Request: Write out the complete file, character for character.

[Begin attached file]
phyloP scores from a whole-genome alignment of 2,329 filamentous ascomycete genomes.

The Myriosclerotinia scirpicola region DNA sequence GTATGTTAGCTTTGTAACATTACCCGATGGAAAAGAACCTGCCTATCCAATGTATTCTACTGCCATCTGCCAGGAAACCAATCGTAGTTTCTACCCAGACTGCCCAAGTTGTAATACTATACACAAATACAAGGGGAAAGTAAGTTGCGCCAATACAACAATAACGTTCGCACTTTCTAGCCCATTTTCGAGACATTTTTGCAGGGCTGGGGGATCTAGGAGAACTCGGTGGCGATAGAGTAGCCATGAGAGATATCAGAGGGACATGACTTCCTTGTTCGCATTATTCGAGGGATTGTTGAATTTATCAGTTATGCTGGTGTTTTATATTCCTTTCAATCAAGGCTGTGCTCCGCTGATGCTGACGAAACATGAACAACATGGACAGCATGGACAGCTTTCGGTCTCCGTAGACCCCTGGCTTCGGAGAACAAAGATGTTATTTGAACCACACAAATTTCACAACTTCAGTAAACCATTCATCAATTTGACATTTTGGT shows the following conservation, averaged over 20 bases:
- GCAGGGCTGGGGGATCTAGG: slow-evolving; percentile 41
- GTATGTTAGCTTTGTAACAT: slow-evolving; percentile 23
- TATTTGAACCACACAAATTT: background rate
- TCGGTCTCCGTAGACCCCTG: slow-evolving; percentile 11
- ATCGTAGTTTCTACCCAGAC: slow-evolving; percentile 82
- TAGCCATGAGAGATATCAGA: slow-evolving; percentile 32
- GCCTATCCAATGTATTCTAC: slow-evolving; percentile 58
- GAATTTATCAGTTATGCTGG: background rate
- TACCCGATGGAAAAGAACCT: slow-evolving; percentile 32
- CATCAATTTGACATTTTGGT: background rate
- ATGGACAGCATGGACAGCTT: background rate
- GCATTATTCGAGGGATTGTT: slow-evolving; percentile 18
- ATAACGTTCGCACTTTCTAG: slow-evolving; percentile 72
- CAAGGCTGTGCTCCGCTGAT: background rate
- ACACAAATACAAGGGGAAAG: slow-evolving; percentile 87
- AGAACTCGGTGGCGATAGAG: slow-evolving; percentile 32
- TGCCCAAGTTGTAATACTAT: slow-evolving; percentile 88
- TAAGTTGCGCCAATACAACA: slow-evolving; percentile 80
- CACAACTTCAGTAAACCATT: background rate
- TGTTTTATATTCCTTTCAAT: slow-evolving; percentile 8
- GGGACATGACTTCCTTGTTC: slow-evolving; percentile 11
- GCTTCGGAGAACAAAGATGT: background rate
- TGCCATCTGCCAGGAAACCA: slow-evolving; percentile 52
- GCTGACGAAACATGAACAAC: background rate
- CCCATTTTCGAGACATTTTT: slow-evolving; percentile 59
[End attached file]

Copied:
phyloP scores from a whole-genome alignment of 2,329 filamentous ascomycete genomes.

The Myriosclerotinia scirpicola region DNA sequence GTATGTTAGCTTTGTAACATTACCCGATGGAAAAGAACCTGCCTATCCAATGTATTCTACTGCCATCTGCCAGGAAACCAATCGTAGTTTCTACCCAGACTGCCCAAGTTGTAATACTATACACAAATACAAGGGGAAAGTAAGTTGCGCCAATACAACAATAACGTTCGCACTTTCTAGCCCATTTTCGAGACATTTTTGCAGGGCTGGGGGATCTAGGAGAACTCGGTGGCGATAGAGTAGCCATGAGAGATATCAGAGGGACATGACTTCCTTGTTCGCATTATTCGAGGGATTGTTGAATTTATCAGTTATGCTGGTGTTTTATATTCCTTTCAATCAAGGCTGTGCTCCGCTGATGCTGACGAAACATGAACAACATGGACAGCATGGACAGCTTTCGGTCTCCGTAGACCCCTGGCTTCGGAGAACAAAGATGTTATTTGAACCACACAAATTTCACAACTTCAGTAAACCATTCATCAATTTGACATTTTGGT shows the following conservation, averaged over 20 bases:
- GCAGGGCTGGGGGATCTAGG: slow-evolving; percentile 41
- GTATGTTAGCTTTGTAACAT: slow-evolving; percentile 23
- TATTTGAACCACACAAATTT: background rate
- TCGGTCTCCGTAGACCCCTG: slow-evolving; percentile 11
- ATCGTAGTTTCTACCCAGAC: slow-evolving; percentile 82
- TAGCCATGAGAGATATCAGA: slow-evolving; percentile 32
- GCCTATCCAATGTATTCTAC: slow-evolving; percentile 58
- GAATTTATCAGTTATGCTGG: background rate
- TACCCGATGGAAAAGAACCT: slow-evolving; percentile 32
- CATCAATTTGACATTTTGGT: background rate
- ATGGACAGCATGGACAGCTT: background rate
- GCATTATTCGAGGGATTGTT: slow-evolving; percentile 18
- ATAACGTTCGCACTTTCTAG: slow-evolving; percentile 72
- CAAGGCTGTGCTCCGCTGAT: background rate
- ACACAAATACAAGGGGAAAG: slow-evolving; percentile 87
- AGAACTCGGTGGCGATAGAG: slow-evolving; percentile 32
- TGCCCAAGTTGTAATACTAT: slow-evolving; percentile 88
- TAAGTTGCGCCAATACAACA: slow-evolving; percentile 80
- CACAACTTCAGTAAACCATT: background rate
- TGTTTTATATTCCTTTCAAT: slow-evolving; percentile 8
- GGGACATGACTTCCTTGTTC: slow-evolving; percentile 11
- GCTTCGGAGAACAAAGATGT: background rate
- TGCCATCTGCCAGGAAACCA: slow-evolving; percentile 52
- GCTGACGAAACATGAACAAC: background rate
- CCCATTTTCGAGACATTTTT: slow-evolving; percentile 59